Volume 12, Issue 5 e2023EF004035
Research Article
Open Access

Spatial Sensitivity of River Flooding to Changes in Climate and Land Cover Through Explainable AI

Louise Slater

Corresponding Author

Louise Slater

School of Geography and the Environment, University of Oxford, Oxford, UK

Correspondence to:

L. Slater,

[email protected]

Contribution: Conceptualization, Methodology, Software, Validation, Formal analysis, Writing - original draft, Writing - review & editing, Visualization, Funding acquisition

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Gemma Coxon

Gemma Coxon

School of Geographical Sciences, University of Bristol, Bristol, UK

Contribution: Methodology, Writing - review & editing

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Manuela Brunner

Manuela Brunner

WSL Institute for Snow and Avalanche Research SLF, Davos Dorf, Switzerland

Institute for Atmospheric and Climate Science, ETH Zurich, Zurich, Switzerland

Climate Change, Extremes and Natural Hazards in Alpine Regions Research Center CERC, Davos Dorf, Switzerland

Contribution: Methodology, Writing - review & editing

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Hilary McMillan

Hilary McMillan

Department of Geography, San Diego State University, San Diego, CA, USA

Contribution: Methodology, Writing - review & editing

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Le Yu

Le Yu

Department of Earth System Science, Ministry of Education Key Laboratory for Earth System Modeling, Institute for Global Change Studies, Tsinghua University, Beijing, China

Ministry of Education Ecological Field Station for East Asian Migratory Birds, Beijing, China

Department of Earth System Science, Xi'an Institute of Surveying and Mapping Joint Research Center for Next-Generation Smart Mapping, Tsinghua University, Beijing, China

Contribution: Resources, Writing - review & editing

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Yanchen Zheng

Yanchen Zheng

School of Geographical Sciences, University of Bristol, Bristol, UK

Contribution: Resources, Writing - review & editing

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Abdou Khouakhi

Abdou Khouakhi

School of Water, Energy and Environment, Centre for Environmental and Agricultural Informatics, Cranfield University, Cranfield, UK

Contribution: Resources, Writing - review & editing

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Simon Moulds

Simon Moulds

School of Geography and the Environment, University of Oxford, Oxford, UK

School of Geo Sciences, University of Edinburgh, Edinburgh, UK

Contribution: Writing - review & editing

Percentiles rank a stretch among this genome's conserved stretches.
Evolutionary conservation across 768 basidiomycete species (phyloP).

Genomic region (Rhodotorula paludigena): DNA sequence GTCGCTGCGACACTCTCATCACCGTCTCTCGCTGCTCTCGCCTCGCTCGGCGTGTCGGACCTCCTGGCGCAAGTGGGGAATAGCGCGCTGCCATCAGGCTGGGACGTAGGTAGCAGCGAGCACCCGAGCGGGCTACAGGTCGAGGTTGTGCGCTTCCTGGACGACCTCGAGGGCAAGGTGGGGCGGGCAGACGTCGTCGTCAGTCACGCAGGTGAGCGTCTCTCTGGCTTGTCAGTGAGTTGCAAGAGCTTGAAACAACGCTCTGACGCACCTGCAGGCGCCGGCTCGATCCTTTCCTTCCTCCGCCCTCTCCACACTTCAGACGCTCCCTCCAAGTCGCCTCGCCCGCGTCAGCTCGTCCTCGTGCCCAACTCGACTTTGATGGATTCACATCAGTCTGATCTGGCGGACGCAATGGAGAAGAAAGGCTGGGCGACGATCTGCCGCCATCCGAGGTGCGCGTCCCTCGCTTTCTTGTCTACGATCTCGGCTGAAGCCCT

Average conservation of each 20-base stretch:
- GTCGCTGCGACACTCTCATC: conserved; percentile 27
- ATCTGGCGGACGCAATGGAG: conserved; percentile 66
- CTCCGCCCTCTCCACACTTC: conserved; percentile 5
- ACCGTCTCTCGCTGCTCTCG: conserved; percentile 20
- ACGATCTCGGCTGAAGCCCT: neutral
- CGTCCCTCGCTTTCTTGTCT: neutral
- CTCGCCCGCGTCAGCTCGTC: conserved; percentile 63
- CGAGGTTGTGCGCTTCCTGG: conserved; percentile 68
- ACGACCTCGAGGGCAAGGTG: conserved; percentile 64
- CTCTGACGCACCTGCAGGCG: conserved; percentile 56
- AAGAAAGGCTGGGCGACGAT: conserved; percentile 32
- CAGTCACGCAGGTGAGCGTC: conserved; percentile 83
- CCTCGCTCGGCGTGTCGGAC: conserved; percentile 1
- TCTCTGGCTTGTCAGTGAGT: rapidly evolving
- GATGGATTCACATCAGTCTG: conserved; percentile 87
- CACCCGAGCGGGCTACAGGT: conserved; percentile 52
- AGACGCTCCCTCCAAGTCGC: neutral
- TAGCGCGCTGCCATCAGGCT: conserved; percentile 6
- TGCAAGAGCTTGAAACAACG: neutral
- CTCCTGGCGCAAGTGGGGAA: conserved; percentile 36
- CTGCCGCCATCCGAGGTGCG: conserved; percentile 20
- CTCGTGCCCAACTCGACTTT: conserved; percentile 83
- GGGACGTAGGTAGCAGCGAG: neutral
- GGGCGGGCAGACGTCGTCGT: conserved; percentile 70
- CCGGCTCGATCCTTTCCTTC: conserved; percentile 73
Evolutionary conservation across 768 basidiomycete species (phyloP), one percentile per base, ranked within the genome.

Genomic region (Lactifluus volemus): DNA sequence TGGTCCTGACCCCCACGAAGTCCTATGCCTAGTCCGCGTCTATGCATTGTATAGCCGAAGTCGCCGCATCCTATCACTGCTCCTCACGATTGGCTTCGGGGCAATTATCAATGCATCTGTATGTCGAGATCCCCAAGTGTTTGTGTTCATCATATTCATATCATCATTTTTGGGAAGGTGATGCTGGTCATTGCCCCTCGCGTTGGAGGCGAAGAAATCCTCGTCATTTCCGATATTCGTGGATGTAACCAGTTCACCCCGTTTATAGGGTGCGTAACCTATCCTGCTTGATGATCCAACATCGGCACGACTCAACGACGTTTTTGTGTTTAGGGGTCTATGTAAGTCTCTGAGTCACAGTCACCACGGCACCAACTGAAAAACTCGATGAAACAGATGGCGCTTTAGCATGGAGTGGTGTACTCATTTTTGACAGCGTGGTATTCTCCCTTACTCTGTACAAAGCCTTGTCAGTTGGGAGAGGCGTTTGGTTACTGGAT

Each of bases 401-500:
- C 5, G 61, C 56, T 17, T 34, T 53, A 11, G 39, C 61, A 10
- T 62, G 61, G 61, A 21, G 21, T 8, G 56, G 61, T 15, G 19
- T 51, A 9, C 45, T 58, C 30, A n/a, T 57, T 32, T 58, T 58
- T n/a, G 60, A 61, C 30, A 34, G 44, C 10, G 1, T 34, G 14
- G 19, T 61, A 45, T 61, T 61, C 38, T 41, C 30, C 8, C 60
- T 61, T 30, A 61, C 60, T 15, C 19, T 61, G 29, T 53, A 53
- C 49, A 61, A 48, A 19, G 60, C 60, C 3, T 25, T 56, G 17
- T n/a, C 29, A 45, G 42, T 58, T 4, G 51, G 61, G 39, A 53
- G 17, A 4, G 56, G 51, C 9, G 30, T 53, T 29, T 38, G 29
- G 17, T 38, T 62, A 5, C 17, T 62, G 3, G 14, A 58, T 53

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Wouter Berghuijs

Wouter Berghuijs

Department of Earth Sciences, Free University Amsterdam, Amsterdam, The Netherlands

Contribution: Writing - review & editing

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First published: 30 April 2024

Abstract

Explaining the spatially variable impacts of flood-generating mechanisms is a longstanding challenge in hydrology, with increasing and decreasing temporal flood trends often found in close regional proximity. Here, we develop a machine learning-informed approach to unravel the drivers of seasonal flood magnitude and explain the spatial variability of their effects in a temperate climate. We employ 11 observed meteorological and land cover (LC) time series variables alongside 8 static catchment attributes to model flood magnitude in 1,268 catchments across Great Britain over four decades. We then perform a sensitivity analysis to assess how a 10% increase in precipitation, a 1°C rise in air temperature, or a 10 percentage point increase in urban or forest LC may affect flood magnitude in catchments with varying characteristics. Our simulations show that increasing precipitation and urbanization both tend to amplify flood magnitude significantly more in catchments with high baseflow contribution and low runoff ratio, which tend to have lower values of specific discharge on average. In contrast, rising air temperature (in the absence of changing precipitation) decreases flood magnitudes, with the largest effects in dry catchments with low baseflow index. Afforestation also tends to decrease floods more in catchments with low groundwater contribution, and in dry catchments in the summer. Our approach may be used to further disentangle the joint effects of multiple flood drivers in individual catchments.